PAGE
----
After reading his Infinite Jest last Summer, I’ve been consistently disappointed by the further fiction I’ve perused by the postmodern American writer, David Foster Wallace. Oblivion: Stories, however, is great. It’s funny, it’s moving, it’s engaging and (having read it slowly over most of a week) full of images and actions that seem memorable, but I suppose the test will be THE PASSAGE OF TIME.*
Oblivion, like Girl with Curious Hair but unlike Brief Interviews with Hideous Men, contains only a few stories, most of which are short, one of which is a novella. The quality is consistently high and, even though very dense in places, Oblivion is almost always engaging. The content of the stories is very varied (they are: the mystery surrounding an outsider artist allegedly able to shit sculpture; snoring and its effects on a marriage; the death of an infant; consumerism, advertising and loneliness; a hostage situation in a school; prehistoric politics; depression; botched plastic surgery**), and the styles play with modes of narrative in quite an interesting way. Though the novella at the end (“The Suffering Channel”) appears far more accessible than the other stories in the collection, this is only due to its use of dialogue and normal-length paragraphs, the absence of which is only really noticeable when looking at the book, rather than reading it.
DFW’s prose flows. The story “Another Pioneer”, for example, is 20 pages of unbroken text, but it reads swiftly and amusingly. The very short “Incarnations of Burned Children” has far more emotion in its three pages than many full length novels do, in fact it feels almost uncharacteristically empathetic. There is a lot in the whole collection about sadness, and a lot about regret. A lot about people looking back on events in their life (or the lives of others) and tracking their consequences. There is a lot about shit throughout (particularly in the novella), and there is a general focus on The Body which always pulls me in and draws me close.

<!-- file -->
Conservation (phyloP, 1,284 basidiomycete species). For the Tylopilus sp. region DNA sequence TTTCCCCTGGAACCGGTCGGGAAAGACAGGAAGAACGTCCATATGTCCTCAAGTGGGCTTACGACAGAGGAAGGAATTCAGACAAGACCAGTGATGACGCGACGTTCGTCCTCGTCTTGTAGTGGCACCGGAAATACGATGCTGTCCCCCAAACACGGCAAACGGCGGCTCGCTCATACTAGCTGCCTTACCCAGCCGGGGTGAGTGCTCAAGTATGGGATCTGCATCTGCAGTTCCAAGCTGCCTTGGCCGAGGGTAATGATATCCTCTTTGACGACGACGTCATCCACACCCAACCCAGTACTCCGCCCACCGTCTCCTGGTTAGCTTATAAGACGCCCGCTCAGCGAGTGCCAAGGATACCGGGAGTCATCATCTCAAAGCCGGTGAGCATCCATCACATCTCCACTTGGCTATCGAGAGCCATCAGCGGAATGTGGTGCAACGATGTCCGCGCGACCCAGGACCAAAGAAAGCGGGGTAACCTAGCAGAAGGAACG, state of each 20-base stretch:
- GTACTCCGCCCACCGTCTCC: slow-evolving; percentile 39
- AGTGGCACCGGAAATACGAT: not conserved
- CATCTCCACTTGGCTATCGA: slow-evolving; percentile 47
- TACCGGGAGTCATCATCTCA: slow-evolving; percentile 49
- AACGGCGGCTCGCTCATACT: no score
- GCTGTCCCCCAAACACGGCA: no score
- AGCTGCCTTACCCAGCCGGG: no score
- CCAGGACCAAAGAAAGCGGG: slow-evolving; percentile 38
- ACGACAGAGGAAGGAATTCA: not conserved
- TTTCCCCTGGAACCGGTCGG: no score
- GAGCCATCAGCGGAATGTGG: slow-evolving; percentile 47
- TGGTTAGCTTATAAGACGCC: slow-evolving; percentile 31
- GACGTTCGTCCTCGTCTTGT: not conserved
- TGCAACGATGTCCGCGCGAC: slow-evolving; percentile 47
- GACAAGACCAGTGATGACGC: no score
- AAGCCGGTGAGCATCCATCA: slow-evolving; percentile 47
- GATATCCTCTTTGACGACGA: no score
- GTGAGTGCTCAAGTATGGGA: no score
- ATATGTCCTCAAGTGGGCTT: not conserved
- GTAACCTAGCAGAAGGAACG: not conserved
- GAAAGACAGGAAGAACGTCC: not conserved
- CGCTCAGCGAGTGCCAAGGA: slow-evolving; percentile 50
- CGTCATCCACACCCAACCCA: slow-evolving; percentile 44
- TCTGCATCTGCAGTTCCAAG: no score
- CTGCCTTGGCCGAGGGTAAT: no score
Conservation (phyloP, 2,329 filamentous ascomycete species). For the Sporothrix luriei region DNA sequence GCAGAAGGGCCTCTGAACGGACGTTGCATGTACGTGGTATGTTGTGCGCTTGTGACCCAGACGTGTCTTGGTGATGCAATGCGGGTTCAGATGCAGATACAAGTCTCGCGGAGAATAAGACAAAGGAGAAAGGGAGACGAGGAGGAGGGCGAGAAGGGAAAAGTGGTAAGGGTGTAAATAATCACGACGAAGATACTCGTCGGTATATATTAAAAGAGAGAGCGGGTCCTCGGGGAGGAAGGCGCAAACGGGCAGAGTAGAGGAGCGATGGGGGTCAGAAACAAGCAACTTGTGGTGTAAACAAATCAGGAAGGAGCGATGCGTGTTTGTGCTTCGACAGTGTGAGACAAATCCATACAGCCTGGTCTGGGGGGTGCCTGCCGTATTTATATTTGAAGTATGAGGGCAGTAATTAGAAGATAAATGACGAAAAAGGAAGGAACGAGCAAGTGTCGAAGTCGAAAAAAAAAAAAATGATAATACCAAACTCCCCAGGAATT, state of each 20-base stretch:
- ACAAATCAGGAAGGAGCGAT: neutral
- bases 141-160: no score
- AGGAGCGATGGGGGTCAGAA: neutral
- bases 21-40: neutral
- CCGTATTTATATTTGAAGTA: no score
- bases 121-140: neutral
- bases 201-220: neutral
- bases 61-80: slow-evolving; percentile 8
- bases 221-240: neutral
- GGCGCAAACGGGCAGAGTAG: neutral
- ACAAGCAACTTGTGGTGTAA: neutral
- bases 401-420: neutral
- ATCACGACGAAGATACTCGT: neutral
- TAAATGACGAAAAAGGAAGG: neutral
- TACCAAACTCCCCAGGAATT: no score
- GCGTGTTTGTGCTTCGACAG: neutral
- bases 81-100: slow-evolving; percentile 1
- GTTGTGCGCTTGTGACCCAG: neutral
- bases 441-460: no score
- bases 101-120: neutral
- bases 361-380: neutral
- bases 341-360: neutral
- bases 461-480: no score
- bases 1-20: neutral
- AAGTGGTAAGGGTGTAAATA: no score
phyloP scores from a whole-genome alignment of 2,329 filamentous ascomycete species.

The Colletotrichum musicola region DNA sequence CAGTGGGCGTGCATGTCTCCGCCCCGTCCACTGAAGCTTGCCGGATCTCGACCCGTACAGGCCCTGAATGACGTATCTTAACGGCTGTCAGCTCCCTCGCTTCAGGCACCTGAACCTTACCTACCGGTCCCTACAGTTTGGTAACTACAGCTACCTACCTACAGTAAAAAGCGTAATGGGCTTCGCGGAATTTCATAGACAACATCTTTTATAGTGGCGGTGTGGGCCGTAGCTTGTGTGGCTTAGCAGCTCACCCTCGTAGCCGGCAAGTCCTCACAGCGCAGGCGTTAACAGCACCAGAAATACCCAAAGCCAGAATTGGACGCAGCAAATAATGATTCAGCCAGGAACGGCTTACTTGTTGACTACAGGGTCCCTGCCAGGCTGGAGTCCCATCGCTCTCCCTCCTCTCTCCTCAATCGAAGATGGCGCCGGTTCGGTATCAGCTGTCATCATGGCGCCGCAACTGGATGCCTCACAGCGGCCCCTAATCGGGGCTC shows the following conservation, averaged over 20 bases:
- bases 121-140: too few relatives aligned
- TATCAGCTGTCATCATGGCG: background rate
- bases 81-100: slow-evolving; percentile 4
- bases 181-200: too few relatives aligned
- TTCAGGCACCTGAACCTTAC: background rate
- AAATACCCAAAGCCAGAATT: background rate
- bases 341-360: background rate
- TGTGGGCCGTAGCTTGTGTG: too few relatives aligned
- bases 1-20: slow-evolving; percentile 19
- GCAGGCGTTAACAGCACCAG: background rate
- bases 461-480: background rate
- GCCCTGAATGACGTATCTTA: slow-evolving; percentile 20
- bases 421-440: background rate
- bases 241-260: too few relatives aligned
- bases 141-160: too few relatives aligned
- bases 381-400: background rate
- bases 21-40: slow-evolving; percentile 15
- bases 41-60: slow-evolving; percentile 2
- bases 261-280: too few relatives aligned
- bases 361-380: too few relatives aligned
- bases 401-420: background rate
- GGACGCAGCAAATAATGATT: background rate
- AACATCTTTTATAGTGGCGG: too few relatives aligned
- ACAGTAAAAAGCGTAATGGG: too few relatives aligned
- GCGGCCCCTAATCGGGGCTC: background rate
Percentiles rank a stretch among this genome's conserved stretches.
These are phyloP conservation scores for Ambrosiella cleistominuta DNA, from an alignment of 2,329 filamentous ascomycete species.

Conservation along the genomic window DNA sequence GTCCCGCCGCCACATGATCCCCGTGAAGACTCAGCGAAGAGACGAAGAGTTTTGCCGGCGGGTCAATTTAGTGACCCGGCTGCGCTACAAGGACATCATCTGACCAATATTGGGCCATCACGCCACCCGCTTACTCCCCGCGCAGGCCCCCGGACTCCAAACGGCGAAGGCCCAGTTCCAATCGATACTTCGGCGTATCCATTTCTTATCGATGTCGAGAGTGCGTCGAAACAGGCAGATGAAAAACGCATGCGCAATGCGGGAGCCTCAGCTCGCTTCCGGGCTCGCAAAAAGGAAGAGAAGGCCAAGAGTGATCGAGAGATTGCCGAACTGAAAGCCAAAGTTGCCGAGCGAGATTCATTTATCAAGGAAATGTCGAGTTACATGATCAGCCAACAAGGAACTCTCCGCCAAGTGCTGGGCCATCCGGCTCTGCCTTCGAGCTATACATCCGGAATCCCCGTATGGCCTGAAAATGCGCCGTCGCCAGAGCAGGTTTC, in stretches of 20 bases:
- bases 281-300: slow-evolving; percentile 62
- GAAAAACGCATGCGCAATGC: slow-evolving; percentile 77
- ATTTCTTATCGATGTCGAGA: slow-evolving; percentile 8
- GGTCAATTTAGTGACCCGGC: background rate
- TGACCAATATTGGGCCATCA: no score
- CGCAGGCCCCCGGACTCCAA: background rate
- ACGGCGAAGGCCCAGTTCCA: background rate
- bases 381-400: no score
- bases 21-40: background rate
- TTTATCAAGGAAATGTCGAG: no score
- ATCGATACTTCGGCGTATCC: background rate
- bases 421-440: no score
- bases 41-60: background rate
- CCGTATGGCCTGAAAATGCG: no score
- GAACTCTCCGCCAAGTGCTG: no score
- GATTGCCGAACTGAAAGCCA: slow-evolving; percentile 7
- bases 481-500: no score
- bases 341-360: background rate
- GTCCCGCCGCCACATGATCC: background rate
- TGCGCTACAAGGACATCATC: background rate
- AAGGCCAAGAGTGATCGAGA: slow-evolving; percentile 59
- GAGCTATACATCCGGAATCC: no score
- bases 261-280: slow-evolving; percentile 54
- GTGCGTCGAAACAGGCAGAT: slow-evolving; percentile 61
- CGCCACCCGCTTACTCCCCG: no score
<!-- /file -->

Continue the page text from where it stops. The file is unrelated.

A special mention, however, has to be given to “Oblivion” itself, the title story. This is about an ostensibly successful man reflecting on his life in the moment of his suicide. Knowing, as we all do (smugsmugsmug), that DFW killed himself about four years after this collection was published, the reader (now) is obviously given to thoughts of comparison between this depressed narrator and the depressed man who wrote him. If this is, as it feels, an open evocation of the mental illness that would lead to DFW’s death, then it is a brave and essential read. If it isn’t, if it’s a fictionalised guess at the thoughts DFW would later have, then it loses no value. It’s an acute and rather arresting description of serious depression that on its own merit renders Oblivion: Stories worth reading.
In this collection there is literary dexterity, there is great wit and there is great insight into the human psyche. I laughed, I thought, I shook with terrified emotion. Maybe I should reread Brief Interviews as an older man.
* Infinite Jest (and here’s my point) contains things that I quite genuinely think of, unbidden, several times a week. It changed how I tie my shoelaces; how I think of people in wheelchairs, of junkies in drag, of tennis-players, of recovering coke addicts with a heart of gold, of veiled women, of arthouse cinema, of- I could go on. Read Infinite Jest, it’s fucking brilliant.
** That’s all eight of them, simplified, and not in the right order.